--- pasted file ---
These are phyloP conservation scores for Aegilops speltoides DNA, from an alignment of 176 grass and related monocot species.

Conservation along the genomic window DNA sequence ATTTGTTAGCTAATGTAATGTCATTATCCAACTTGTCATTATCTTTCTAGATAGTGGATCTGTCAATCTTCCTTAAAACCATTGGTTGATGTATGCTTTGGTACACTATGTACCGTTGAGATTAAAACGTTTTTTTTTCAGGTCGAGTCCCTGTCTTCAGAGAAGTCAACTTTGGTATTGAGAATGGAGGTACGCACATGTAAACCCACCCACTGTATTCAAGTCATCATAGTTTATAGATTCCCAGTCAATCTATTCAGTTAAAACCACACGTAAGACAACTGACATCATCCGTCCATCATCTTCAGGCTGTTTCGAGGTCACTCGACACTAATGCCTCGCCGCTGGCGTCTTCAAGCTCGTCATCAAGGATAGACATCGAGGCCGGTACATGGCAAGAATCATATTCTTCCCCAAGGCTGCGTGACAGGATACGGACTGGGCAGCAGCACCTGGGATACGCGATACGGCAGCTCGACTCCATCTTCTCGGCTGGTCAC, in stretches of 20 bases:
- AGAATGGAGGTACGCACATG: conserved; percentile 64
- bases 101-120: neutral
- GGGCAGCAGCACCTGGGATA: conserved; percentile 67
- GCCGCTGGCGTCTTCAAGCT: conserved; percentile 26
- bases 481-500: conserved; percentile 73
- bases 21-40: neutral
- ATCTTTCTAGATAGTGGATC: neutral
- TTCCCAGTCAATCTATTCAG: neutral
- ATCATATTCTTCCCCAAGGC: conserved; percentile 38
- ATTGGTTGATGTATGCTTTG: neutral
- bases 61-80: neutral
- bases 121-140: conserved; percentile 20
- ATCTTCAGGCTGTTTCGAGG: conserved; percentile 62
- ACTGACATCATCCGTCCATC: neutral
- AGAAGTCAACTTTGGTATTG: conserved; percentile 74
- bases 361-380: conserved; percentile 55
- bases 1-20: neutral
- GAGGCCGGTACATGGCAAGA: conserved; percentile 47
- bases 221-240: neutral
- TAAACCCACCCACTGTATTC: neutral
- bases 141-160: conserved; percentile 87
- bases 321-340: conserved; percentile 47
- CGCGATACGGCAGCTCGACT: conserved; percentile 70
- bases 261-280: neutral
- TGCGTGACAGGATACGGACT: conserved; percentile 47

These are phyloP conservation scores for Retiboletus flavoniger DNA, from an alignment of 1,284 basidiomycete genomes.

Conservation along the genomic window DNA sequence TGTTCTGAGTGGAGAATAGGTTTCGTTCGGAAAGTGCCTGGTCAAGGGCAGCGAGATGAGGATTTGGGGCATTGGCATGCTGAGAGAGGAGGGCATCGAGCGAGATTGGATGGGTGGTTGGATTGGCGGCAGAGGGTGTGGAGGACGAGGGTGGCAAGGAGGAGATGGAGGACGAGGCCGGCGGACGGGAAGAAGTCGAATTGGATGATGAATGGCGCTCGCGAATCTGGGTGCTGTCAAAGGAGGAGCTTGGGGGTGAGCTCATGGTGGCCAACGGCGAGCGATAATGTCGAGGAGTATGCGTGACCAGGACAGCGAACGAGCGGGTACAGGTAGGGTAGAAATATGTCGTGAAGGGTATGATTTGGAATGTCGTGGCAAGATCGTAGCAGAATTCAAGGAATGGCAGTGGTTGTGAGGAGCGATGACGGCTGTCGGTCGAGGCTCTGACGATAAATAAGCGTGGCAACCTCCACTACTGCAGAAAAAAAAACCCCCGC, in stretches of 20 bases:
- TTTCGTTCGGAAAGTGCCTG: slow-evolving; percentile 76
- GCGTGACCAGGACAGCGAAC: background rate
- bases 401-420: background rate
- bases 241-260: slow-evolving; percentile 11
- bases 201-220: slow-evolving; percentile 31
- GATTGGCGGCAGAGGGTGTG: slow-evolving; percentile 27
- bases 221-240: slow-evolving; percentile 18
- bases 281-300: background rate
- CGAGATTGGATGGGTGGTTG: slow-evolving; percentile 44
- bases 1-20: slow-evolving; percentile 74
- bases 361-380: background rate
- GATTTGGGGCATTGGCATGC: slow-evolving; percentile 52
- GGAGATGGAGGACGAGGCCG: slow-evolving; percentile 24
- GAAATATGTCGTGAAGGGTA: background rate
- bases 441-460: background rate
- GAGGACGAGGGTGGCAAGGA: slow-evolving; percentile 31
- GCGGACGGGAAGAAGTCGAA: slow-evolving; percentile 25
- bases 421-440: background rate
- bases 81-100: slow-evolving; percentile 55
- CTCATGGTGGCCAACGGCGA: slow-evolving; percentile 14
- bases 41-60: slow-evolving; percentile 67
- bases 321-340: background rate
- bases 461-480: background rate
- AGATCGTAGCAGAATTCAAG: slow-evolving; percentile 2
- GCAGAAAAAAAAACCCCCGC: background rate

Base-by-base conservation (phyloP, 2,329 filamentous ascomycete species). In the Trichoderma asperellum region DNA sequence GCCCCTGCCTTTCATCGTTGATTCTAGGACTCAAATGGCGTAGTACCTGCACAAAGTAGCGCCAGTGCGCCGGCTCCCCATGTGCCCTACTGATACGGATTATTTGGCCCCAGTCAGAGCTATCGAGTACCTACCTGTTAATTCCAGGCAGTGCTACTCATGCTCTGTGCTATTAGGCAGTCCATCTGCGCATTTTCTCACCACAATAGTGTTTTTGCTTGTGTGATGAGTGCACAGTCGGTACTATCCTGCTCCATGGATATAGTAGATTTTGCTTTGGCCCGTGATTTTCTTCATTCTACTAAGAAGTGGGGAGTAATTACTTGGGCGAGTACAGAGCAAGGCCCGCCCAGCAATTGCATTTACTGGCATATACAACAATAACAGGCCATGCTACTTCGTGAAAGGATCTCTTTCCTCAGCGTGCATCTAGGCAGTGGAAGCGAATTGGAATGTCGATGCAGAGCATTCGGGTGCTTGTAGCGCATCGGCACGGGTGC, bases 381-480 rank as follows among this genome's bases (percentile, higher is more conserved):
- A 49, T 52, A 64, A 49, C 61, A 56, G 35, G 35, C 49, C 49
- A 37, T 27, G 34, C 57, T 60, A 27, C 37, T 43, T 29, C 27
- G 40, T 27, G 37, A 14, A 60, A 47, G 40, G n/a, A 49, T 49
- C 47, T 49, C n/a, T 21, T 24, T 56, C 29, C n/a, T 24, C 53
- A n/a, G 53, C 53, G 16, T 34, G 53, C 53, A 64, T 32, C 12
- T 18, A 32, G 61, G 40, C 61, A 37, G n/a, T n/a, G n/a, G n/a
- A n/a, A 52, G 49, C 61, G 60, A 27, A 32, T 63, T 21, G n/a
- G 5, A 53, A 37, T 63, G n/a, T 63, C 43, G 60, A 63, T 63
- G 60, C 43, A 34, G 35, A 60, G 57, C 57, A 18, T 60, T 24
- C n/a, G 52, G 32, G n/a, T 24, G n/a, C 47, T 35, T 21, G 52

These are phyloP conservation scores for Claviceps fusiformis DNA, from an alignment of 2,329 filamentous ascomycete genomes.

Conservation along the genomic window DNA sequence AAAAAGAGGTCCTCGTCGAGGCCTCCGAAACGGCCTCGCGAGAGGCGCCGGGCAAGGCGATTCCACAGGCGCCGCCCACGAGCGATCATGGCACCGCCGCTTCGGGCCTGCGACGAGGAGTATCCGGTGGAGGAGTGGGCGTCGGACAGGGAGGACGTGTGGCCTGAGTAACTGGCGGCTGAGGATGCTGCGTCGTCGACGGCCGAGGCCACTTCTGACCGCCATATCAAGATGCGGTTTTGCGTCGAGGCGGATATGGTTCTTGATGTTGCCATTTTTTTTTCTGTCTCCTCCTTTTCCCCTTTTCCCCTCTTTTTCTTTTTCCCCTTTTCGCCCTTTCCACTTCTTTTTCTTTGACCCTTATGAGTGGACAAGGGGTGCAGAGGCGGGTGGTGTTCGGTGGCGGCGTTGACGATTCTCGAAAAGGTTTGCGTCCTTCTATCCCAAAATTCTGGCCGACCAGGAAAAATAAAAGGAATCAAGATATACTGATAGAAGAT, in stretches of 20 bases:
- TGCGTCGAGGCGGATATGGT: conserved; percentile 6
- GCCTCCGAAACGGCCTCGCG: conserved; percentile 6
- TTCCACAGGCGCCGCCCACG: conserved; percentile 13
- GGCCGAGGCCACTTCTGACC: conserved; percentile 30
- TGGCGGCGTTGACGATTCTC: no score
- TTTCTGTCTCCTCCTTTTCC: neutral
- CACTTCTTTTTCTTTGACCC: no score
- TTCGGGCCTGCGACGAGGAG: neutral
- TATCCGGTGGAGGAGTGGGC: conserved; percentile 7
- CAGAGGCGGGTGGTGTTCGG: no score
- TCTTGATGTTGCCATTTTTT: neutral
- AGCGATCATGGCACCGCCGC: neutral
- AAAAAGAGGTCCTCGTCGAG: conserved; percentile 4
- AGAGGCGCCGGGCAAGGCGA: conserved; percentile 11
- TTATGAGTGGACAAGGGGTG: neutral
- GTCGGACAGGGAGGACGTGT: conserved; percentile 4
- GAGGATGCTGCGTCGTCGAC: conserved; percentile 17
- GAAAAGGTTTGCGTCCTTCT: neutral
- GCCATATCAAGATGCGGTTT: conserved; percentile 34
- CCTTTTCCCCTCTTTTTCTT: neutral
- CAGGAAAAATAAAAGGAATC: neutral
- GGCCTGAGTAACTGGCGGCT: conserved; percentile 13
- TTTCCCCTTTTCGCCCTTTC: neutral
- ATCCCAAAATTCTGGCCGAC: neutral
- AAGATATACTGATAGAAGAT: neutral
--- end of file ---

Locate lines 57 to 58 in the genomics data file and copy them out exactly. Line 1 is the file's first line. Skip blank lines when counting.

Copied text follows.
- A 37, T 27, G 34, C 57, T 60, A 27, C 37, T 43, T 29, C 27
- G 40, T 27, G 37, A 14, A 60, A 47, G 40, G n/a, A 49, T 49